CO2+emissions+from+ships+%E2%80%93+latest+IMO+regulatory+developments

The IMO MEPC met for its 62nd session 11 – 15 July in London. Amongst the extensive number of items on the agenda CO2 emissions was the most complicated issue for the Committee to address.

After protracted negotiations the MEPC voted to adopt amendments to MARPOL Annex VI with entry into force 1 January 2013, making the Energy Efficiency Design Index (EEDI) and the Ship Energy Efficiency Management Plan (SEEMP) mandatory subject to provisions described below.

The EEDI requirements will apply to new ships above 400 GT only, where "new ship" means a ship:

  • For which the building contract is placed on or after 1 January 2013; or
  • In the absence of a building contract, the keel of which is laid or which is at a similar stage of construction on or after 1 July 2013; or
  • The delivery of which is on or after 1 July 2015.

The regulation differentiates between ship types which are required to calculate an Attained EEDI, and those who must have an Attained EEDI below a certain Required EEDI. Ship types needing to comply with a specific Required EEDI level are defined in the table below, with the time line for tightening of the requirement level indicated as well.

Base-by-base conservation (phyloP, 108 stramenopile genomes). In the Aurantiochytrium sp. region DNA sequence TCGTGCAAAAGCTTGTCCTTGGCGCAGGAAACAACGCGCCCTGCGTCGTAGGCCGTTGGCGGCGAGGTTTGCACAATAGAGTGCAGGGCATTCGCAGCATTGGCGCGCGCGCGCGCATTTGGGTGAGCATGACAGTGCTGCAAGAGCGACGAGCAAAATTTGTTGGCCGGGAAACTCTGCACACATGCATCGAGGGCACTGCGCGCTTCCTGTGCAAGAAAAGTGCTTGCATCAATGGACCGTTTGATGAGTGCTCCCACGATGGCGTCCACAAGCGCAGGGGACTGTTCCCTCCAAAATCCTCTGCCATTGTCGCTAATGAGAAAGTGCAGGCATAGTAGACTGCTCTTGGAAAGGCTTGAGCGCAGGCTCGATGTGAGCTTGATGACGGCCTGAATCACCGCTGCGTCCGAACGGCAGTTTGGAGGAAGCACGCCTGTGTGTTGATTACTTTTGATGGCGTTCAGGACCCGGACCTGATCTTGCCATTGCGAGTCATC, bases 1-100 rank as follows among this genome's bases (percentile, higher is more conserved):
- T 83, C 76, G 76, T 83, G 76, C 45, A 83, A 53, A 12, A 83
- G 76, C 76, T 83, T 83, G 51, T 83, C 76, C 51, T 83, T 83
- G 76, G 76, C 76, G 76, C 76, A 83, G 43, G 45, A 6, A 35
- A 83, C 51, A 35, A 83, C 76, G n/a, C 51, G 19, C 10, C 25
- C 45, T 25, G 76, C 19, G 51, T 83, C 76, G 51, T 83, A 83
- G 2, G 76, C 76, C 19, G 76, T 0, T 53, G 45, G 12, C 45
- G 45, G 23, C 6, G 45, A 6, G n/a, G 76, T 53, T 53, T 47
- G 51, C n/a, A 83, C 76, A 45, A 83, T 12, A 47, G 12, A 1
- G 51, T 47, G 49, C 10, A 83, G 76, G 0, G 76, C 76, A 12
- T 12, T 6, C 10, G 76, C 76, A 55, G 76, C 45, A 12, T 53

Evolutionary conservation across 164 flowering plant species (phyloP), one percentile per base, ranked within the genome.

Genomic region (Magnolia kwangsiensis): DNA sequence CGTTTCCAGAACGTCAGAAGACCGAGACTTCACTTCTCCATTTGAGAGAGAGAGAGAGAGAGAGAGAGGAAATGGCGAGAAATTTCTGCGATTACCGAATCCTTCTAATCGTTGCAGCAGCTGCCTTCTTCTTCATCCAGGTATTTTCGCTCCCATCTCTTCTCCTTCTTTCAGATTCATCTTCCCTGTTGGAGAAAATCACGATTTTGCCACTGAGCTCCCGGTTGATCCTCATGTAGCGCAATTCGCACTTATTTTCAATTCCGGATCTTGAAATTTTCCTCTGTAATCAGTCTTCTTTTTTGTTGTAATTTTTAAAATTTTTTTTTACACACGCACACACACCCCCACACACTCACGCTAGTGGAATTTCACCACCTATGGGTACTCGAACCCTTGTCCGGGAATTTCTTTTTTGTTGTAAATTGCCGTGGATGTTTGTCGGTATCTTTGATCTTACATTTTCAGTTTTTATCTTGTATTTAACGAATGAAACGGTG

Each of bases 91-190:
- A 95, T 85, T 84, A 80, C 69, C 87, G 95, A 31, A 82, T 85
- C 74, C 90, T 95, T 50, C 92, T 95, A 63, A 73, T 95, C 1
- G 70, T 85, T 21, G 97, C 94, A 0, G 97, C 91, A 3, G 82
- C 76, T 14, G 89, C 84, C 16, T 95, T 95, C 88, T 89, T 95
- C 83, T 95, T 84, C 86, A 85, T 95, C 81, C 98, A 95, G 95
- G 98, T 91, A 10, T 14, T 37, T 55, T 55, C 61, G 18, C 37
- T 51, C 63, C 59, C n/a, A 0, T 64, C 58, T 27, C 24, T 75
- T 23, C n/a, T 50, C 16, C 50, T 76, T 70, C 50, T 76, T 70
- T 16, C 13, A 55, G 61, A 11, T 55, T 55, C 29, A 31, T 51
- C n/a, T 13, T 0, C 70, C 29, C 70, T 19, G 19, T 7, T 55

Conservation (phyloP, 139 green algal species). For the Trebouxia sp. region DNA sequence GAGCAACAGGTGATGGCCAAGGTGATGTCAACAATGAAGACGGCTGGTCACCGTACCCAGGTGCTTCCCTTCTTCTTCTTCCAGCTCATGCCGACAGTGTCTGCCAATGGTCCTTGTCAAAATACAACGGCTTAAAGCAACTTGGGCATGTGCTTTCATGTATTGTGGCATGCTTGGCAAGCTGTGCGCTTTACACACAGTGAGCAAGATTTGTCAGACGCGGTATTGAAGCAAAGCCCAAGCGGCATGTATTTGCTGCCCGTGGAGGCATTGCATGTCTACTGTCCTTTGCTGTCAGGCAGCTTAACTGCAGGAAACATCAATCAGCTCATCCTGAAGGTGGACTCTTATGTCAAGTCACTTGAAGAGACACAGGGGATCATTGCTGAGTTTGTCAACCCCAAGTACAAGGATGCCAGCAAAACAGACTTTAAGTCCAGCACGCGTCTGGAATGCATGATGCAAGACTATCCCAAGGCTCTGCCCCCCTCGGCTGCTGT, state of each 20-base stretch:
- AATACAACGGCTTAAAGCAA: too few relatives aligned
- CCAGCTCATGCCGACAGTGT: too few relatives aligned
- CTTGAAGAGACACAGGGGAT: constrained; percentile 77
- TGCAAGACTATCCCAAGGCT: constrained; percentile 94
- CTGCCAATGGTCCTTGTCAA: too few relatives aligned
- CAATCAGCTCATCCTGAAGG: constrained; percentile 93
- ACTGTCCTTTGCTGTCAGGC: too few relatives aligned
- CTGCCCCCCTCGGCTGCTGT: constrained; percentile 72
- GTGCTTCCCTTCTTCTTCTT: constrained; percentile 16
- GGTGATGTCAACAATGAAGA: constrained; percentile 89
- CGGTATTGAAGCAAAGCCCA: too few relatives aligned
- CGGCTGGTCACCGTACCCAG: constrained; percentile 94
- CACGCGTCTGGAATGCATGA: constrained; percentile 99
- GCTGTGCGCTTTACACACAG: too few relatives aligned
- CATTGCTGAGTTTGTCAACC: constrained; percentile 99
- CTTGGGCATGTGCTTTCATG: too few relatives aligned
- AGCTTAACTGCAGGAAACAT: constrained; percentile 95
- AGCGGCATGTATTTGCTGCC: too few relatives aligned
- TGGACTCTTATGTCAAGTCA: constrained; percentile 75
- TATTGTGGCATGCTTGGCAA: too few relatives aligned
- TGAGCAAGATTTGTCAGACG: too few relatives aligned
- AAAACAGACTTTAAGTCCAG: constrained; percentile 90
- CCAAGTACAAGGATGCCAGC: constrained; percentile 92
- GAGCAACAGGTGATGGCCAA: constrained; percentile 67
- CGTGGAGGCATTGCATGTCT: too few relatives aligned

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In order to address concerns raised by developing countries the regulations were also amended to include a clause allowing any Administration to waive the EEDI requirements for ships flying its flag for a time period of up to four years (linked to contract date) or six years and six months (linked to delivery date) after 1 January 2013. Preliminary indications, however, are that the major flag states will be reluctant to invoke the waiver clause.

As part of the amendment all ships will have to be issued an International Energy Efficiency Certificate (IEEC) on the first renewal or intermediate survey after 1 January 2013. The certificate requires, amongst others, the presence of a SEEMP on board. No changes were made to the SEEMP at MEPC 62.

The adoption of the amendments is a significant achievement for the IMO. Nevertheless, it is highly likely that the EU will consider it insufficient in light of own ambitions. It is therefore expected that the EU process on establishing a regional CO2 emission reduction mechanism for shipping will continue.

Those interested in these or related issues are invited to contact DNV for further details.

Date: 2011-07-18

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